Google gets EU antitrust probe into ad tech services


Google faces a sweeping European Union probe into its advertising technology, barely two years after regulators shut down nearly a decade of investigations.

The European Commission said its case would assess whether the search giant breaches competition rules by favouring its own online display advertising technologies over rivals, according to a statement on June 22.

The investigation will also check if Google unfairly blocks rivals’ access to user data and scrutinise privacy changes that will phase out some cookies and data access for advertisers.

“We are concerned that Google has made it harder for rival online advertising services to compete,” Margrethe Vestager, the EU’s antitrust chief, said in the statement. “Online advertising services are at the heart of how Google and publishers monetise their online services.”

It’s the first time the EU has directly probed the black-box of online advertising where Google automatically calculates and offers ad space and prices to advertisers and publishers as a user clicks on a web page. Earlier EU probes focused on shopping search ads, mobile phone ads and advertising contracts.

Business ‘benefits’

Google said in an emailed statement that it would “continue to engage constructively with the European Commission to answer their questions and demonstrate the benefits of our products to European businesses and consumers”.

“Thousands of European businesses use our advertising products to reach new customers and fund their websites every single day,” the company said. “They choose them because they’re competitive and effective.”

Digital advertising spending was around €20bil (RM98.92bil) in the EU in 2019, the regulator said. EU fines are based on the value of sales and capped at 10% of yearly revenue. Google has previously been fined more than US$9bil (RM37.43bil) by the EU.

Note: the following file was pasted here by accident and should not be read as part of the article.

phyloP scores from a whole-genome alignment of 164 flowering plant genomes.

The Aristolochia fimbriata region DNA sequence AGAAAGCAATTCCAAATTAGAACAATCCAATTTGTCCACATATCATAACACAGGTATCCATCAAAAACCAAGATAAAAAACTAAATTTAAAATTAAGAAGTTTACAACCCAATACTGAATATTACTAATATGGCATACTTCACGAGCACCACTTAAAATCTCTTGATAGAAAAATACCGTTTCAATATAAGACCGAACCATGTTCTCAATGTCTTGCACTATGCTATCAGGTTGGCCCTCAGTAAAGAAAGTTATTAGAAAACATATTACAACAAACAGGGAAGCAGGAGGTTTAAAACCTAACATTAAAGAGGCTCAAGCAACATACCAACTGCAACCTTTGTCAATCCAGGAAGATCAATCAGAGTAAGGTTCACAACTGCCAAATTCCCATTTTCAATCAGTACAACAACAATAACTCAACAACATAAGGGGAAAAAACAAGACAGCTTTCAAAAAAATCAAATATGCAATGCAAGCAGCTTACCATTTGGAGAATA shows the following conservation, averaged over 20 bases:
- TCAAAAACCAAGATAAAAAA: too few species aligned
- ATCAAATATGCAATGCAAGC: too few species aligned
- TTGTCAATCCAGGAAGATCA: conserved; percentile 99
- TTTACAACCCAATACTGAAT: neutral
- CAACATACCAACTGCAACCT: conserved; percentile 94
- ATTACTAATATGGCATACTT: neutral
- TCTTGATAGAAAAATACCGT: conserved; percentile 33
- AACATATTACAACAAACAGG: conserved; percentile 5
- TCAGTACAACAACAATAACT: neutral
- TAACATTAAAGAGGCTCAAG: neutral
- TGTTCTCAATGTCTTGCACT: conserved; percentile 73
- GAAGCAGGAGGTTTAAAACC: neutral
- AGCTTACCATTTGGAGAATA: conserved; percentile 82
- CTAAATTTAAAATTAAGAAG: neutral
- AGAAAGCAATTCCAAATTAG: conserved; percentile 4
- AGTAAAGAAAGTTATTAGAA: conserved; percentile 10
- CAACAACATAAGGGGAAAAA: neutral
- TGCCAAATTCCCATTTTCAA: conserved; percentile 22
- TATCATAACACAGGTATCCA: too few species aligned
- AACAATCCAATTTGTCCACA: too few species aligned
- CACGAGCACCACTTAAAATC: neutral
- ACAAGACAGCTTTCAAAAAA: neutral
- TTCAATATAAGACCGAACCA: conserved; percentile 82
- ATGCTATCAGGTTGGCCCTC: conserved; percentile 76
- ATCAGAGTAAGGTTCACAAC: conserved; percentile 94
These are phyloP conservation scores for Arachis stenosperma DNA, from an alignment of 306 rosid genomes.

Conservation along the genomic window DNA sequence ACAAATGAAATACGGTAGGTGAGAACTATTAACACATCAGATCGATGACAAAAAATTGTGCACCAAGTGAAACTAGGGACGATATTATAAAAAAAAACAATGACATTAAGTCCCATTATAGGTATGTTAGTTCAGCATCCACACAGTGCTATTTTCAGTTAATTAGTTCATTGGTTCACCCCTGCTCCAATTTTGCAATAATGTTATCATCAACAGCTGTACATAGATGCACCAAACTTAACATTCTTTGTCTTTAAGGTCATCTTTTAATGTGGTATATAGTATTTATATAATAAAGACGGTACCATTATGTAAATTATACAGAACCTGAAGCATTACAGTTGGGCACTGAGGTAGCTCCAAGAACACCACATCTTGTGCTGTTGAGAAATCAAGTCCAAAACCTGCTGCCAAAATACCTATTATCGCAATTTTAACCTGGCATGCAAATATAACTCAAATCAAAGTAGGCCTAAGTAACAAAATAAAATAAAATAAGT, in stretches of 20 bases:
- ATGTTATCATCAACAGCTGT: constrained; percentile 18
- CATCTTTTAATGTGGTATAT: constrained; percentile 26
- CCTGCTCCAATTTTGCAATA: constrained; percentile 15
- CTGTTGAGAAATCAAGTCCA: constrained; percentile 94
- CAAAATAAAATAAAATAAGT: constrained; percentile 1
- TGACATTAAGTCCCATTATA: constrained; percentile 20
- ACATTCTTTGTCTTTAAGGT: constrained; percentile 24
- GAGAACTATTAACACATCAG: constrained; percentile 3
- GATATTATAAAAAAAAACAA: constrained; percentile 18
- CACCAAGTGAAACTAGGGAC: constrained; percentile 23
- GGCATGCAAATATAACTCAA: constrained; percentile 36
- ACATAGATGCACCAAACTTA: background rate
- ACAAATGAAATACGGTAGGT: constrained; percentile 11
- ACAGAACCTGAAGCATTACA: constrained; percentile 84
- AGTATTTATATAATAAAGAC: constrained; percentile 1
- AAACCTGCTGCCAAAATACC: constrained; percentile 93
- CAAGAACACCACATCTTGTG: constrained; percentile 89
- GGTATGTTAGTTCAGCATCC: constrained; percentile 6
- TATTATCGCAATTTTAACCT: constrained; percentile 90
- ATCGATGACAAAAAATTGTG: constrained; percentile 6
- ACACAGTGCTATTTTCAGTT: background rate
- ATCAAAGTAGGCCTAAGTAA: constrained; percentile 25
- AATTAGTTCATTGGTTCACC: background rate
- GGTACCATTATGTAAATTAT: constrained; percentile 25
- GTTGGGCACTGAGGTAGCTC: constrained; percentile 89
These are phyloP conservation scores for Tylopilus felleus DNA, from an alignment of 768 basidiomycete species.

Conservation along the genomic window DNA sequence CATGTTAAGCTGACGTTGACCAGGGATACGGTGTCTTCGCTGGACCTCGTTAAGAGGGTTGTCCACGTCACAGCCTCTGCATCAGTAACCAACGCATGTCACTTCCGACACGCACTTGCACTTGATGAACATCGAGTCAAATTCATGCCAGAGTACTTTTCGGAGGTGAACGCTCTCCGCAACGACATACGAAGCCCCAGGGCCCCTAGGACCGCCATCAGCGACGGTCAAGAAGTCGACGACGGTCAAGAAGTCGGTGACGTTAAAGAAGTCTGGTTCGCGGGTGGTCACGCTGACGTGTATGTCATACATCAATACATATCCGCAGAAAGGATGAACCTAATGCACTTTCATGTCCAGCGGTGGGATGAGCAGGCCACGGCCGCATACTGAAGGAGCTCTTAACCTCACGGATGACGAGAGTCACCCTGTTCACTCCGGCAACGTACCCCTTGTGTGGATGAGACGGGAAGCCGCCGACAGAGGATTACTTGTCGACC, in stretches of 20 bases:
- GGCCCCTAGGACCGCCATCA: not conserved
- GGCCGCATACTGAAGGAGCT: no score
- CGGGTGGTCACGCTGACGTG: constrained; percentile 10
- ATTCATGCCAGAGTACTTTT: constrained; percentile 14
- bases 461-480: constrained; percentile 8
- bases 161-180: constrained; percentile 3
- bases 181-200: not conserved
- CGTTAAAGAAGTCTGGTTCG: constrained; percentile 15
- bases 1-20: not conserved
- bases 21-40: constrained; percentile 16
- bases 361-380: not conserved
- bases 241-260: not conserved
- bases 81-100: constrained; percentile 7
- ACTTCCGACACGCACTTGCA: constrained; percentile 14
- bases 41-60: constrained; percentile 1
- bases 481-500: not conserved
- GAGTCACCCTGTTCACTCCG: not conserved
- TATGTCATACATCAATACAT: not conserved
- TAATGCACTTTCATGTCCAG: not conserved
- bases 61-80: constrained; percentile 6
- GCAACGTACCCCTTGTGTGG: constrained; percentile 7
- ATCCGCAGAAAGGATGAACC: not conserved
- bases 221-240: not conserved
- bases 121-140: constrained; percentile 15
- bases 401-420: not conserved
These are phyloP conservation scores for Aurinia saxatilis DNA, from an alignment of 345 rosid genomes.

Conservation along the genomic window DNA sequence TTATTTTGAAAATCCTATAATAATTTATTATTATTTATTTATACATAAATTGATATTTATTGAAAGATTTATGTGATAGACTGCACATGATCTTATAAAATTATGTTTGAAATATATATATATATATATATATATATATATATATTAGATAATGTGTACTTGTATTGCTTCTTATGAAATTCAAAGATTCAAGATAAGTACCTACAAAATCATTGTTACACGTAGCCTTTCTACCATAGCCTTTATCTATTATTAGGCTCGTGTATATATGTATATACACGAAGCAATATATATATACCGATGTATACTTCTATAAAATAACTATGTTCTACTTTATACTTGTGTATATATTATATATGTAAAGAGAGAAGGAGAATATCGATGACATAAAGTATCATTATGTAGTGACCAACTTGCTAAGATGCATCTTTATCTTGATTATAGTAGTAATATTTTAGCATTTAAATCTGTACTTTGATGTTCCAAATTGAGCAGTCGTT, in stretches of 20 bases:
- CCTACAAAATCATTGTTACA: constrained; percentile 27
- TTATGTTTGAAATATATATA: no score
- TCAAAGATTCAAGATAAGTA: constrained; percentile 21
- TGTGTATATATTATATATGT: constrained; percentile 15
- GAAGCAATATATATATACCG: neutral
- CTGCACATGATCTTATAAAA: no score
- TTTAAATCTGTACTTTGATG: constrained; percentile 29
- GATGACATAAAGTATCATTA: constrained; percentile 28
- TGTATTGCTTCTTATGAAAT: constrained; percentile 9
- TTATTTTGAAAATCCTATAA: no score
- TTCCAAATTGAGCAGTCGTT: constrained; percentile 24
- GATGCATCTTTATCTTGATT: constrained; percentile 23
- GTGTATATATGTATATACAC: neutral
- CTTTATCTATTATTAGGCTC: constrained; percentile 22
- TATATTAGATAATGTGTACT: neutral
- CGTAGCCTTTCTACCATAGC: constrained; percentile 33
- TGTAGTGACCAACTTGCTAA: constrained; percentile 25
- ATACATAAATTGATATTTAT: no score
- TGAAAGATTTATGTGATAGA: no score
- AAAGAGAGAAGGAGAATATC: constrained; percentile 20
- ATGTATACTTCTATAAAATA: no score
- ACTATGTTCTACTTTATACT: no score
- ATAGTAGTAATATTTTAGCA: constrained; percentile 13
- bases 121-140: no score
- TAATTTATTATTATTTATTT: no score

The EU probe will cover several parts of Google’s advertising business:

  • The requirement to use Google’s services Display & Video 360 – or DV360 – or Google Ads to buy display ads on YouTube
  • The requirement to use Google Ad Manager to serve online display ads on YouTube and potential curbs on how rival services can show ads on YouTube
  • The “apparent favouring” of Google’s ad exchange AdX by DV360 and Google Ads and the reverse
  • Restrictions on advertisers or publishers to see data about user identity or behavior. That information can be viewed by Google’s own ad intermediation services, including DoubleClick ID
  • Google’s plans to phase out third-party cookies on Chrome and replace them with its Privacy Sandbox initiative
  • Google’s plans to stop access to the advertising identifier on Android devices when a user opts out of personalised ads. – Bloomberg

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